Pragmatic Markers and Propositional Attitude

Editors
| University of Bergen
| University of Trondheim
HardboundAvailable
ISBN 9789027250988 (Eur) | EUR 110.00
ISBN 9781556197970 (USA) | USD 165.00
 
e-Book
ISBN 9789027283740 | EUR 110.00 | USD 165.00
 
In interactive discourse we not only express propositions, but we also express different attitudes to them. That is, we communicate how our mind entertains those propositions that we express. A speaker is able to express an attitude of belief, desire, hope, doubt, fear, regret or pretence that a given proposition represents a true state of affairs. This collection of papers explores the contribution of particles and other uninflected mood-indicating function words to the expression of propositional attitude in the broad sense. Some languages employ this type of attitude-marking device extensively, even for the expression of basic moods and basic speech act categories, other languages use such markers sparsely and always in interaction with syntactic form. Both types of language are examined in this volume, which includes studies of attitudinal markers in Amharic, English, Gascon, Occitan, German, Greek, Hausa, Hungarian, Japanese, Norwegian and Swahili. The theoretical emphasis is on issues such as interpretive vs. descriptive use of utterances or utterance parts, procedural semantics, linguistic underdetermination of the proposition expressed and the speaker’s communicated attitude to it, higher-level explicatures in the relevance-theoretic sense, the explicit — implicit distinction, as well as processes of grammaticalization and negotiation of propositional attitude in spoken interaction.
[Pragmatics & Beyond New Series, 79]  2000.  viii, 273 pp.
Publishing status: Available
Table of Contents
Introduction
Gisle Andersen and Thorstein Fretheim
1
The role of the pragmatic marker like in utterance interpretation
Gisle Andersen
17
Particles, propositional attitude and mutual manifestness
Regina Blass
39
Procedural encoding of propositional attitude in Norwegian conditional clauses
Thorstein Fretheim
53
Incipient decategrorization of MONO and grammaticalization of speaker attitude in Japanese discourse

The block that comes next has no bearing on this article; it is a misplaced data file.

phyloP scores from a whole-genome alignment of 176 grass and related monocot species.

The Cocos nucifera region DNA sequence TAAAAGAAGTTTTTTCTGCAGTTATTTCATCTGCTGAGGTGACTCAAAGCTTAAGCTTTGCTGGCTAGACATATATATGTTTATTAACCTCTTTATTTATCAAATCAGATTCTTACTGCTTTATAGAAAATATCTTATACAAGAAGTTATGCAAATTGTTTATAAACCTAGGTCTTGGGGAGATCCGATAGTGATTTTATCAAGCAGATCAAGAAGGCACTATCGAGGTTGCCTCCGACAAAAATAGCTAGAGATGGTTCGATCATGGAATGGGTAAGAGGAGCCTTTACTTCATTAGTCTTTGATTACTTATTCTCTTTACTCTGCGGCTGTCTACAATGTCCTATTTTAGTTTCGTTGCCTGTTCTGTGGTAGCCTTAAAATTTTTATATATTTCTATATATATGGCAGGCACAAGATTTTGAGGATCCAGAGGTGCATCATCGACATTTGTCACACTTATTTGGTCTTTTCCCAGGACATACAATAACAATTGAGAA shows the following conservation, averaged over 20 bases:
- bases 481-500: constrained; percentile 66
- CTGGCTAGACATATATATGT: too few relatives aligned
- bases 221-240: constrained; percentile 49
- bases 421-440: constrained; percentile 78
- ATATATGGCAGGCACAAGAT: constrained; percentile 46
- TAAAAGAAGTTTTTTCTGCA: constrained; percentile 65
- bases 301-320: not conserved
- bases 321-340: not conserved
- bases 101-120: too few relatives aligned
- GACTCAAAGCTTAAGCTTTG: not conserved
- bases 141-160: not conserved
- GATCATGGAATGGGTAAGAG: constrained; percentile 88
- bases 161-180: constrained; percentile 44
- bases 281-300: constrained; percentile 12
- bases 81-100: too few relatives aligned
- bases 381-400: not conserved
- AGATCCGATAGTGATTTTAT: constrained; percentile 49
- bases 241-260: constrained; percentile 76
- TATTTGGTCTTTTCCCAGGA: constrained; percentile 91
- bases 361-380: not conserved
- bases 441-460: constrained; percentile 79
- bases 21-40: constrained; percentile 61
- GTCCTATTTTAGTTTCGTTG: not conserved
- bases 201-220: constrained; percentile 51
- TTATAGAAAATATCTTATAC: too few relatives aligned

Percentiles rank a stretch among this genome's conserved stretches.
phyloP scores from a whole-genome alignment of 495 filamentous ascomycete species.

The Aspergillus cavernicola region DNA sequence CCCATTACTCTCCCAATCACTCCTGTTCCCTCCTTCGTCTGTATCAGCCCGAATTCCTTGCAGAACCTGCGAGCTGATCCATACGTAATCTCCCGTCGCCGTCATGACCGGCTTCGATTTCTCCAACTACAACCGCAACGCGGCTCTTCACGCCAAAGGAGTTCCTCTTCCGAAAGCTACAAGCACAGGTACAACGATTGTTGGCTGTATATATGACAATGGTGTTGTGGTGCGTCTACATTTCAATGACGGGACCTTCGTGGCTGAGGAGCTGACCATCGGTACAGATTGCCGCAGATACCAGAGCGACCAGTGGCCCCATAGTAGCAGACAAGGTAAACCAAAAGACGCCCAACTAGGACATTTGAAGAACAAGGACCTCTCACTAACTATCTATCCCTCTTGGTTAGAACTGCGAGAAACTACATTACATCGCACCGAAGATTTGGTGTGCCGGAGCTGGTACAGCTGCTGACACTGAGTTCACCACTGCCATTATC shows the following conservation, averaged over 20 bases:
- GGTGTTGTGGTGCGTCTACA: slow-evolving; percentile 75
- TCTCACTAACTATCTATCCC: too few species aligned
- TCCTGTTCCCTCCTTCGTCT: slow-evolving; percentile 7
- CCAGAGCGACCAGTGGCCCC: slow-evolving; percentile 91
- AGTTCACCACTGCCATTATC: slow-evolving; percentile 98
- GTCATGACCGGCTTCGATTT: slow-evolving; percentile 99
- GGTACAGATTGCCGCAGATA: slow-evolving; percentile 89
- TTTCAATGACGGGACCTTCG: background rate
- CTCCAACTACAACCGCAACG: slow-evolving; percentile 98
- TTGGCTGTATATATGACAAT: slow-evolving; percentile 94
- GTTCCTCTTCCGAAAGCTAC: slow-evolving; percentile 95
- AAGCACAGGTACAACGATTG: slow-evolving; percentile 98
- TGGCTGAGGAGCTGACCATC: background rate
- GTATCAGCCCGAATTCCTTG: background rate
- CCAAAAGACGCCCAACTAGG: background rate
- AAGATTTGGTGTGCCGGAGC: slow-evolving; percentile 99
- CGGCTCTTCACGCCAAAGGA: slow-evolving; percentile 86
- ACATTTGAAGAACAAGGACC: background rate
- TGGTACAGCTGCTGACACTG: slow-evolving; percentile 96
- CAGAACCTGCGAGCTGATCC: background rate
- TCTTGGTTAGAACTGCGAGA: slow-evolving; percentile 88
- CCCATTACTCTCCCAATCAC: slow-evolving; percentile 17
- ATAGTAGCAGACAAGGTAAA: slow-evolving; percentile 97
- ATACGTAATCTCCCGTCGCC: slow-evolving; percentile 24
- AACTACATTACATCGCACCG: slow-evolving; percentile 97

Seiko Fujii
85
Procedural encoding of explicatures by the Modern Greek particle taha
Elly Ifantidou
119
Linguistic encoding of the guarantee of relevance: Japanese sentence-final particle YO
Tomoko Matsui
145
Markers of general interpretive use in Amharic and Swahili
Steve Nicolle
173
The attitudinal meaning of preverbal markers in Gascon: Insights from the analysis of literary and spoken language data
Claus Dieter Pusch
189
Actually and other markers of an apparent discrepancy between propositional attitudes of conversational partners
Sara W. Smith and Andreas H. Jucker
207
Surprise and animosity: The use of the copula da in quotative sentences in Japanese
Satoko Suzuki
239
The interplay of Hungarian de (but) and is (too, either)
Ildikó Vaskó
255
Index
265
“[...] this volume on particles will [...] be warmly welcomed by relevance-theoretic linguists.”
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2015. A discourse-based approach to some uses of the conjunctionquein Romance languages. Languages in Contrast 15:1  pp. 125 ff. Crossref logo
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2017.  In Involvement and Attitude in Japanese Discourse [Pragmatics & Beyond New Series, 272], Crossref logo
Aijmer, Karin & Anne-Marie Simon-Vandenbergen
2003. The discourse particle well and its equivalents in Swedish and Dutch. Linguistics 41:6 Crossref logo
Aijmer, Karin & Anne-Marie Simon-Vandenbergen
2004. A model and a methodology for the study of pragmatic markers: the semantic field of expectation. Journal of Pragmatics 36:10  pp. 1781 ff. Crossref logo
Aijmer, Karin & Anne-Marie Simon-Vandenbergen
2009.  In Handbook of Pragmatics,  pp. 1 ff. Crossref logo
Amfo, Nana Aba Appiah
2005. Recurrence marking in Akan. Pragmatics 15:2-3  pp. 151 ff. Crossref logo
Dachkovsky, Svetlana & Wendy Sandler
2009. Visual Intonation in the Prosody of a Sign Language. Language and Speech 52:2-3  pp. 287 ff. Crossref logo
Nicolle, Steve
2000. Communicated and non-communicated acts in relevance theory. Pragmatics 10:2  pp. 233 ff. Crossref logo

This list is based on CrossRef data as of 01 june 2020. Please note that it may not be complete. Sources presented here have been supplied by the respective publishers. Any errors therein should be reported to them.

Subjects
BIC Subject: CF – Linguistics
BISAC Subject: LAN009000 – LANGUAGE ARTS & DISCIPLINES / Linguistics / General
U.S. Library of Congress Control Number:  00028921